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Friday, October 10, 2003
Volume 2, Issue 40


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Vanity Phone Numbers Make Your Firm Less Forgettable


Sometimes it takes more than a clever advertisement to snag a client. Like, for instance, a pen.

"If you have a great ad but people can’t remember the number, it won’t do much good," says Dallas lawyer Robert A. Kraft. "I know I don’t have a pen handy when I watch TV." That’s why Kraft took writing out of the mix and made his firm’s number easy to remember: 999-9999.

"Once they call it," he says, "they don’t forget it."

Kraft’s phone number of repeating nines is one of the more subtle variations of what is known in marketing lingo as a vanity, or mnemonic phone number. More obvious examples are phone numbers that spell out a message like 1-800-HURT-911, a toll-free number owned by New York lawyer Phil Franckel.

These numbers may seem trite, but a 2002 independent research study found that 58 percent of people who listened to a radio ad with a vanity number could recall that number after hearing the ad only once. When the ad contained a numeric phone number, recall among listeners plunged to only 8 percent.

The study was commissioned by 800 Response, a Burlington, Vt.-based marketing company that specializes in obtaining vanity phone numbers for clients-including many lawyers, says Laura Noonan, vice president of marketing for the company. The company’s typical lawyer client? Bankruptcy and plaintiffs personal injury practitioners, she says.

Before deciding between, say, WIN-MONY or LAW-1111, it’s important to make sure the chosen combination passes ethical muster. There’s nothing unethical per se about vanity numbers, says Will Hornsby, an expert on lawyer advertising and staff counsel in the ABA Division for Legal Services. Rather, the potential ethical problem lies in the phrasing. "For example, 1-800-I-WIN-CASES would be unethical," he says, "because it is making an unsubstantiated claim, creating unjustified expectations that can be true but still be misleading." He says it would also be misleading to advertise a number for a practice area where a lawyer has no experience.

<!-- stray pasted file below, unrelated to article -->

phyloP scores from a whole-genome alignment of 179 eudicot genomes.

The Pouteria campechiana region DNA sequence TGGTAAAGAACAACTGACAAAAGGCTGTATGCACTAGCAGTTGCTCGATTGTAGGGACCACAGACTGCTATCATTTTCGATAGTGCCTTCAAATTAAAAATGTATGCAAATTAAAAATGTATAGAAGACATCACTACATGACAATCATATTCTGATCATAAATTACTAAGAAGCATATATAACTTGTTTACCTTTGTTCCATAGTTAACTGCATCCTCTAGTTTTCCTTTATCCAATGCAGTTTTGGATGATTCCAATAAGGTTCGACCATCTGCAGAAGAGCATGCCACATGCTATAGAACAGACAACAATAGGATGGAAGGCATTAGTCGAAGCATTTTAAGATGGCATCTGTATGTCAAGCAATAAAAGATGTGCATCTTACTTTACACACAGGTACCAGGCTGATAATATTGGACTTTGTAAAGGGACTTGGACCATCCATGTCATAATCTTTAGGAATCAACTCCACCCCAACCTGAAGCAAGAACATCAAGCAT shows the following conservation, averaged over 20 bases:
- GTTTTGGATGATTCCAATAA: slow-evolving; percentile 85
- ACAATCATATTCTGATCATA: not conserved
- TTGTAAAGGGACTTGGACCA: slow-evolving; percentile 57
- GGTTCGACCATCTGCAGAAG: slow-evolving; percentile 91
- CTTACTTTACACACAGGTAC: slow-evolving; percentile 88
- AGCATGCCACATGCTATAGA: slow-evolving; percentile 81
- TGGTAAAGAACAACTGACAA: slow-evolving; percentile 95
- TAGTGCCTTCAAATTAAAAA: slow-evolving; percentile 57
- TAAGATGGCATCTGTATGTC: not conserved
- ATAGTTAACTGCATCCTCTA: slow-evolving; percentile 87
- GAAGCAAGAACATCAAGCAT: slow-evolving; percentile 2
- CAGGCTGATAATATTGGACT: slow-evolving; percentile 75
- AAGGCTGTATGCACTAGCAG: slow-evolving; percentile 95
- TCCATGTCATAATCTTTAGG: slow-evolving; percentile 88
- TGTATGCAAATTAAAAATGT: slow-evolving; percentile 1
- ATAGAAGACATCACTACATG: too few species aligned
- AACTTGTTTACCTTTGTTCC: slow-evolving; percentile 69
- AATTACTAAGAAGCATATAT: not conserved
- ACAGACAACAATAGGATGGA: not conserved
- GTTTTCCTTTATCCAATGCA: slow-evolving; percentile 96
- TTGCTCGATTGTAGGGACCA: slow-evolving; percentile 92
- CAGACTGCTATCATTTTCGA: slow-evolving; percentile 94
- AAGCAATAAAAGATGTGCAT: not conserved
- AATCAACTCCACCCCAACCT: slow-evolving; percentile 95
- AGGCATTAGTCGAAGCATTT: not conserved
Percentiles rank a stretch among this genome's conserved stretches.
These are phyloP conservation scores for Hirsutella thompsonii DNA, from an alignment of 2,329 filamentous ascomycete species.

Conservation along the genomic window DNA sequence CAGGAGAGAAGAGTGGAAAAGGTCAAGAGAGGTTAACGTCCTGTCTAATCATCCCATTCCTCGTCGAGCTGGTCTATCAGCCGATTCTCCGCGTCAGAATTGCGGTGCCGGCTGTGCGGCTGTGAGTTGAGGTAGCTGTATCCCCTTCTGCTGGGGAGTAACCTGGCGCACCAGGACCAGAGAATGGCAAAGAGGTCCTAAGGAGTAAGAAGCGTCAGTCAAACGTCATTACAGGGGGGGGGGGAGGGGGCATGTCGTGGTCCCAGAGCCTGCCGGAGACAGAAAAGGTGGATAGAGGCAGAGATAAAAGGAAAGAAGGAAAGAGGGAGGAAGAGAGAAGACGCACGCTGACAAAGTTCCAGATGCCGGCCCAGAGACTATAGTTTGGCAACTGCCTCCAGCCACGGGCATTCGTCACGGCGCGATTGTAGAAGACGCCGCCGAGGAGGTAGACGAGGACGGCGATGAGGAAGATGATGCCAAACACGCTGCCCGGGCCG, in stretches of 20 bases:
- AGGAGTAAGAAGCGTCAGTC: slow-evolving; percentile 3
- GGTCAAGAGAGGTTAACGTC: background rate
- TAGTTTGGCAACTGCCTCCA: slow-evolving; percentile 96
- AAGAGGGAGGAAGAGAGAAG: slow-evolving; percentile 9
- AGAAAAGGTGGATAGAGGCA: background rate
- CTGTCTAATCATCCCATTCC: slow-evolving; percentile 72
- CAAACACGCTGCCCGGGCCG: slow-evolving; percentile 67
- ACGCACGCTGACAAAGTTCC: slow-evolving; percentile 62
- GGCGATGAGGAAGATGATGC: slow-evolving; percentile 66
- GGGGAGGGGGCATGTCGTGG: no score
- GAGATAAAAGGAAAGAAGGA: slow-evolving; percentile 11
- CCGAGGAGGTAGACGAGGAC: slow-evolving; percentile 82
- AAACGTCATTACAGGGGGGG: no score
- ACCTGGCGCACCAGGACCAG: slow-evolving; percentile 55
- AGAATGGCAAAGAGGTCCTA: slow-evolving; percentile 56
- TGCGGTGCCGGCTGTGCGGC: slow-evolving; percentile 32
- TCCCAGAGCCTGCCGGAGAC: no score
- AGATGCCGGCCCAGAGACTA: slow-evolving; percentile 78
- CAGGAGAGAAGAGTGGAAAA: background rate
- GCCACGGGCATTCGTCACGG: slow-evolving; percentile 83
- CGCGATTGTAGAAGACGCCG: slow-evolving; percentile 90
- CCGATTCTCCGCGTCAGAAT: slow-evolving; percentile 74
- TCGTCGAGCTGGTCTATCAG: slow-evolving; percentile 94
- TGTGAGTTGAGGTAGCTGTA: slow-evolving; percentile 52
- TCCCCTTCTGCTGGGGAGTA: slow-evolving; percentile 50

But ordering a vanity number is not as easy as calling a local phone company. "It’s not like domain names, where you can come up with something and get what you want or close to it," Noonan says. That’s because each phone company only controls certain numbers, she says. For example, if you want a number with "LAW" in it, a local phone company may be able to provide a number with that word somewhere in it. But only the phone company that owns the "529" exchange, which spells LAW on the dial, can license a number that begins with LAW. That’s why 800 Response specializes in numbers that start with "NEW" and "NEXT"-because it used to be a phone company, and it was assigned a catalog of numbers with the prefix "639."

Of course, it’s possible to get nearly any number, for a price. "It really depends on how much value someone places on a specific vanity number," Noonan says.

Companies like 800 Response are able to keep their inventory of numbers available nearly all the time because of a "shared use" practice, which routes incoming calls to clients based on the geographic location of the caller.

These companies can also help clients get a toll-free number with an "800" prefix, by far the better known of the available toll-free prefixes like 877 or 866. These prefixes are nearly impossible to get from the local phone companies because the supply was exhausted years ago, Noonan says.

Kraft believes his vanity number has been worth the expense because it keeps clients coming back, often years after their initial cases closed. Clients "see so many ads that it’s tempting for them to call another law firm when they have a new problem-especially if they’re having difficulty remembering your name and number," he says. "You want them to remember and call [you] before they see ads from another law firm, and having that number makes it easier."


2003 ABA Journal


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